I would argue that trying to eradicate racism is more like trying to eradicate hate than it is eradicating murder. Murder is an act, which you can prohibit. You can prohibit various manifestations of racism, too. But you can’t prohibit racism, and self-segregation is a manifestation of racism that you can’t realistically prohibit, either.

        I don’t mean just that you can’t stop it, the same way we can’t stop murder. I mean I don’t know you you can actually prohibit it. Even short of prohibiting it, it’s hard to censure because it’s not easy to identify on an individual level, as murder is. And the condemnation loses its force because even ardent critics are very often not willing to condemn it universally, in all instances by any person.Report

      • Glyph in reply to Chris says:

        @Chris @will-truman @stillwater –

        First off, I may not have been as clear as I meant to be, despite lots of trying. Chris, I agree with your (repeated) statement that, paraphrasing “tribalism is mostly innate, racism is mostly taught”. I thought I had restated that as well, but just for the record here it is again. Also, FTR, I largely agree with Tod’s post.

        However, this thread spun off in several directions and I should have kept it focused on the part where I want clarification on something Tod says in the OP about cafeteria tables (and which was echoed in the ape-costume tables anecdote):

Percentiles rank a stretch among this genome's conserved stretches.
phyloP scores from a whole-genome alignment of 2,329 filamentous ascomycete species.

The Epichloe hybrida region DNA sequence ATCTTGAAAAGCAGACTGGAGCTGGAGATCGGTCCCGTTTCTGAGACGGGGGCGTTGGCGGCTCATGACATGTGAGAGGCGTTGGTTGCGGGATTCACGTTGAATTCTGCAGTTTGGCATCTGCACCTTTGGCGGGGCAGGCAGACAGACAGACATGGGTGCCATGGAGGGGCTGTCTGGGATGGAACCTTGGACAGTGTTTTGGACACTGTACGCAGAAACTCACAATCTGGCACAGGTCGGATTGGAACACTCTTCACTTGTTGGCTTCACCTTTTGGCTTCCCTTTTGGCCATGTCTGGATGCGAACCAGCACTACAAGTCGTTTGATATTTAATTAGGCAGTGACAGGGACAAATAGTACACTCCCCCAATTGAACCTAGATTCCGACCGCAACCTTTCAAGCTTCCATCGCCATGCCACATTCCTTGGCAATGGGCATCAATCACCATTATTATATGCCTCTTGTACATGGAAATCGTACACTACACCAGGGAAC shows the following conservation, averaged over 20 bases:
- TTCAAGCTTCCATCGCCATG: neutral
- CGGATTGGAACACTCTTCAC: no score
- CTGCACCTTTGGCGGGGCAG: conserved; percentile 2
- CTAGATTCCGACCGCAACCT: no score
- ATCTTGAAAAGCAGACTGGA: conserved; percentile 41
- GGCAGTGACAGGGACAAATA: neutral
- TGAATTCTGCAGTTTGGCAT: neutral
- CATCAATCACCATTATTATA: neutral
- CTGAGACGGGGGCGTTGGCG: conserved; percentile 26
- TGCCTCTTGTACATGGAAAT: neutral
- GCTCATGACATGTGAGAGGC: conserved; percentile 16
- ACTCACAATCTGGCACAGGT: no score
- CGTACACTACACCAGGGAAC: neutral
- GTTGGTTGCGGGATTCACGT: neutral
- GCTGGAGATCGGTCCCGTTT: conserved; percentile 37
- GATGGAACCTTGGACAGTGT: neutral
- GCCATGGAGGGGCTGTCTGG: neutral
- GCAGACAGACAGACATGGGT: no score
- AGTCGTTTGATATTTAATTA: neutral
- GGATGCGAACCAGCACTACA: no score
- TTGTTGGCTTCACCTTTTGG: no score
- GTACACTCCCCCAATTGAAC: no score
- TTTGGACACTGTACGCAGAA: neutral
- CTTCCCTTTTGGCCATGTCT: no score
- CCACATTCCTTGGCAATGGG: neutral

What we term “racism” occurs later, stemming from social cues (e.g.: an elementary school where both black and white children attend, but where blacks sit at different tables during lunch)…Western Civilization has actually taught racism to its denizens

        My issue is that while this formulation is not technically incorrect (any “cue” can “teach”), “cues” –> “taught” implies an intentionality on the part of society that I am not sure the example justifies, since I think it likely that humans in unfamiliar social situations would self-sort to the tables on the basis of their perceived ‘tribes’ at the drop of a hat; and in the absence of any other information, they will do so on the most obvious visual cues, such as skin color, or ape costume. And these self-sortings can accrete and become more pronounced over time.

        IOW, I read Tod’s example as asserting that society *taught* something here, with these tables; whereas I take it to mean that society *failed* to teach something, with these tables.

        Does that distinction make sense?

        Someone has to have experimented with this. What happens if you take 100 small kids who don’t know each other and have never played sports, randomly distribute 50 bright red hats and 50 bright blue hats to them, and send them into a cafeteria to sit down?

        Do the reds and blues tend to cluster together? Or is it a totally random distribution?Report

      • Chris in reply to Chris says:

        Glyph, yeah, I was mostly restating it for Still, because I was worried I wasn’t clear to someone outside of the exchange you and I were engaged in.

        Also, I didn’t read Tod as saying that racism was explicitly taught, or even intentionally taught (though it certainly can be; I know I saw a lot of taught racism as a kid), and I agree with you (and, I think, Tod), which is why I keep using the word socialization instead of teaching or something like it.